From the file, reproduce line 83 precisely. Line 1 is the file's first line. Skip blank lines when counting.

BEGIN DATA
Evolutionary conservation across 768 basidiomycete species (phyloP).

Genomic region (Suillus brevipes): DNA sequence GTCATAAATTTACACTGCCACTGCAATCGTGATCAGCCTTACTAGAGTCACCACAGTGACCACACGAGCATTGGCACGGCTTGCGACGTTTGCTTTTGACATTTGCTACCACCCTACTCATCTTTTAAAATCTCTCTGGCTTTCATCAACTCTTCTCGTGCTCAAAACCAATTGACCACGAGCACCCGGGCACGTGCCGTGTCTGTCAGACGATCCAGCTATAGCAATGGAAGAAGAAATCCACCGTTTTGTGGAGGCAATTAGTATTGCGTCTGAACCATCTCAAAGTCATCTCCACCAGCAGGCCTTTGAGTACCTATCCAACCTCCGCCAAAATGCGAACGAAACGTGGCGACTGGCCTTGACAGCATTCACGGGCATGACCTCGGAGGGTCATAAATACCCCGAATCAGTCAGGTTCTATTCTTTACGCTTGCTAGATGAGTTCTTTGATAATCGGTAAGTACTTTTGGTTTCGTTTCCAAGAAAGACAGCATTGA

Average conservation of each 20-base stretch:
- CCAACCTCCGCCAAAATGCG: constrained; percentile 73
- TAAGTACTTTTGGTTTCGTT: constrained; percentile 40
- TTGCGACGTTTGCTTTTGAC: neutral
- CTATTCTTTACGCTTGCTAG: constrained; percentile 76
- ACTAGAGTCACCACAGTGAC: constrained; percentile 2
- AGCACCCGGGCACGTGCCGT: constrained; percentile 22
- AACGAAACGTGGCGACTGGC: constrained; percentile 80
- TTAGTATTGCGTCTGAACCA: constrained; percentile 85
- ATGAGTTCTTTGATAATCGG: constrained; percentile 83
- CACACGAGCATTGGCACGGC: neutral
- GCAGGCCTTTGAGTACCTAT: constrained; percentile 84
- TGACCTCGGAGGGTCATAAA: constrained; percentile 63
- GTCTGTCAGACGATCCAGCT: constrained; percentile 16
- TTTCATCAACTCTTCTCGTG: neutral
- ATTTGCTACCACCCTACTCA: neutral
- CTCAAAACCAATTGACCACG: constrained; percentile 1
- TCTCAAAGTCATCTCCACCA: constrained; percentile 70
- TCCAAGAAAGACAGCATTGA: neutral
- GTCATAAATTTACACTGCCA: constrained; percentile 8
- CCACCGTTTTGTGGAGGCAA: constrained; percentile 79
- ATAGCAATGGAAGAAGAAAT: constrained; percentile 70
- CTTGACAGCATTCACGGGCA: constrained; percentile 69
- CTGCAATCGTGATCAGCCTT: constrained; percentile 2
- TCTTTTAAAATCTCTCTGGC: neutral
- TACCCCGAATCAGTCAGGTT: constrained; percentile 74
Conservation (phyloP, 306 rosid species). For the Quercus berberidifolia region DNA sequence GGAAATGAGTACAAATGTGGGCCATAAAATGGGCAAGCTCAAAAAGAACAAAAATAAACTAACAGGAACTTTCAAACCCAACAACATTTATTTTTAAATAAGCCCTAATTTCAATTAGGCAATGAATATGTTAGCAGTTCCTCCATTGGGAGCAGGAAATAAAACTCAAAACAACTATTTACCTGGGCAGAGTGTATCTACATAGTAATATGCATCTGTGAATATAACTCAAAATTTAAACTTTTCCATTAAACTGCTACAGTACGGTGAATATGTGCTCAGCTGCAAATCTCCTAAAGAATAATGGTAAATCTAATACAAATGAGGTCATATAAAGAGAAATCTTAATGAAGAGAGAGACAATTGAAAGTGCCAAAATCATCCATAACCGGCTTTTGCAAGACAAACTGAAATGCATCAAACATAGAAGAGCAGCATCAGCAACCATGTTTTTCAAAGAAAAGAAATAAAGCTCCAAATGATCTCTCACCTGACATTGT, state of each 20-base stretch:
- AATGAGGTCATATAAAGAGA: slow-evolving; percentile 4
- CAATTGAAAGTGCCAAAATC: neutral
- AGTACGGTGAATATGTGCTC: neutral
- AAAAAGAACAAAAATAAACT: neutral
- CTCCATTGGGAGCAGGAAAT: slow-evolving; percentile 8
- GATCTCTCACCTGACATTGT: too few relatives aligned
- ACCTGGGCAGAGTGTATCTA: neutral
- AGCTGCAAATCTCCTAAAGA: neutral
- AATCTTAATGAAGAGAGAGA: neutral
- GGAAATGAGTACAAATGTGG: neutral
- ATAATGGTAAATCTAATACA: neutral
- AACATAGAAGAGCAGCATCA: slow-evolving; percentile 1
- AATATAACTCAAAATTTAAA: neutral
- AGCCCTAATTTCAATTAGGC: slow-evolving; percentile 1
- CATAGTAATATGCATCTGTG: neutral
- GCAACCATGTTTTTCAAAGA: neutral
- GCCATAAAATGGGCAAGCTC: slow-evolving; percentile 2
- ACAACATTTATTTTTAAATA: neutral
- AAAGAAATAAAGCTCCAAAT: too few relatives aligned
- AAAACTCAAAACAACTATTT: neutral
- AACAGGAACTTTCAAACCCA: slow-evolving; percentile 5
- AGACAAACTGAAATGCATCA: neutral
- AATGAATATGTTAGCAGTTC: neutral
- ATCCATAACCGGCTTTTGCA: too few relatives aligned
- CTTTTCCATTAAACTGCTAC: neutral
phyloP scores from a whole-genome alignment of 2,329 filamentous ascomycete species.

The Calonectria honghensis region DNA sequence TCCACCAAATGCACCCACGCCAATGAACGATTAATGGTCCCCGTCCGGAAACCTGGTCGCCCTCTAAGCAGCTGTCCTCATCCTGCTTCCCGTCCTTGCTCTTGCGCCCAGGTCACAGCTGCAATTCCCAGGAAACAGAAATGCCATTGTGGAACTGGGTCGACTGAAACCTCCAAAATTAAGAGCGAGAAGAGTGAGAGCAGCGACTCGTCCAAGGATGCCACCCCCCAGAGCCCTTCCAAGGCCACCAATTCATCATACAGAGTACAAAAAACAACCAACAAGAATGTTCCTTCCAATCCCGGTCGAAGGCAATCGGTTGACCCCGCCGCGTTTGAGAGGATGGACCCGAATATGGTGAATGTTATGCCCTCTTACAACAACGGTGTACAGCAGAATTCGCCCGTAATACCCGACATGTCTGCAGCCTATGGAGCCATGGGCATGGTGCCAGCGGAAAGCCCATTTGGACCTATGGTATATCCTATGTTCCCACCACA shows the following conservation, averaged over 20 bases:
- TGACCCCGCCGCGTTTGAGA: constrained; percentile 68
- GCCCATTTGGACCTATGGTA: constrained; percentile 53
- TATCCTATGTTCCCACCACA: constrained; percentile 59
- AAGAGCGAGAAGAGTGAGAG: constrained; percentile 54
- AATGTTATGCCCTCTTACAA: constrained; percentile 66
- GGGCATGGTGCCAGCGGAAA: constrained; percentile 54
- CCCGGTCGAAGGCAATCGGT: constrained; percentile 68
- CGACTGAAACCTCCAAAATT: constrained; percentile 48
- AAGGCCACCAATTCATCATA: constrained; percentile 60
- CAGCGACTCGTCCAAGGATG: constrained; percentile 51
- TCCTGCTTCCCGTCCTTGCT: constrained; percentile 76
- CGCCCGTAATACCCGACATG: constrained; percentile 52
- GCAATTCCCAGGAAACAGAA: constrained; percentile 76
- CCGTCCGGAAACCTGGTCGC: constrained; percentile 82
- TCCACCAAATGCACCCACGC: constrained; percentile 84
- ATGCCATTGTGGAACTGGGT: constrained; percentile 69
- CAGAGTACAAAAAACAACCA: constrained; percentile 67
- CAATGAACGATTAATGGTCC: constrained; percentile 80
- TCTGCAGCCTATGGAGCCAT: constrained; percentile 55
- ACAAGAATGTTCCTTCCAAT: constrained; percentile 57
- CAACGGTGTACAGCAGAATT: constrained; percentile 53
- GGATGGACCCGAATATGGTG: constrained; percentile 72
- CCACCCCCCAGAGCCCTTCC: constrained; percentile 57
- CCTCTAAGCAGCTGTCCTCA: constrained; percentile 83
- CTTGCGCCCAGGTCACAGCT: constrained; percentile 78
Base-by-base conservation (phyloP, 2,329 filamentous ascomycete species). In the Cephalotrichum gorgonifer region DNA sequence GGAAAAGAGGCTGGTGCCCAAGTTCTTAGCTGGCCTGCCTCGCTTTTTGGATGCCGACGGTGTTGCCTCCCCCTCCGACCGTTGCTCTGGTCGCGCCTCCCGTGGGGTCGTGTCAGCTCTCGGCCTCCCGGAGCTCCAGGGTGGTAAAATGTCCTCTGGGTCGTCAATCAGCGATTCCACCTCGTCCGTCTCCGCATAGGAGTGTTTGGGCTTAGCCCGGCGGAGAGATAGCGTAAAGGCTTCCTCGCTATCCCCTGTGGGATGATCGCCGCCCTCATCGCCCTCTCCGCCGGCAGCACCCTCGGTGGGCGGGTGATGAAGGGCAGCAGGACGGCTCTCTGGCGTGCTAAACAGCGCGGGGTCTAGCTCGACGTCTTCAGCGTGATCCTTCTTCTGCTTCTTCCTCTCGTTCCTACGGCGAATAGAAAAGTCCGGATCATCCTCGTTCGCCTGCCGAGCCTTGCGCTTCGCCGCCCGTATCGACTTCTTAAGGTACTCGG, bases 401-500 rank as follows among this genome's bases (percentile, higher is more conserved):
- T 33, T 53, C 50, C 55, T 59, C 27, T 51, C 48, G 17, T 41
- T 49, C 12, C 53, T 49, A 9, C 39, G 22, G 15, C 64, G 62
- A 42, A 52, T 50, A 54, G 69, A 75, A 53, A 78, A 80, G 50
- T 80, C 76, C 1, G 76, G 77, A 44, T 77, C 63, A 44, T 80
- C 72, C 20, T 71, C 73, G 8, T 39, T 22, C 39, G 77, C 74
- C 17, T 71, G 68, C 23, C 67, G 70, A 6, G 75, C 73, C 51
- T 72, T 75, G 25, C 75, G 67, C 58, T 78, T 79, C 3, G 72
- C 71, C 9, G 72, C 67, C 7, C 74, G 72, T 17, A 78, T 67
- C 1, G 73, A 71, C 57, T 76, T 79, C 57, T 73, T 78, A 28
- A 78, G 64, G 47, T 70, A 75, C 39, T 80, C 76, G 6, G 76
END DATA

- T 33, T 53, C 50, C 55, T 59, C 27, T 51, C 48, G 17, T 41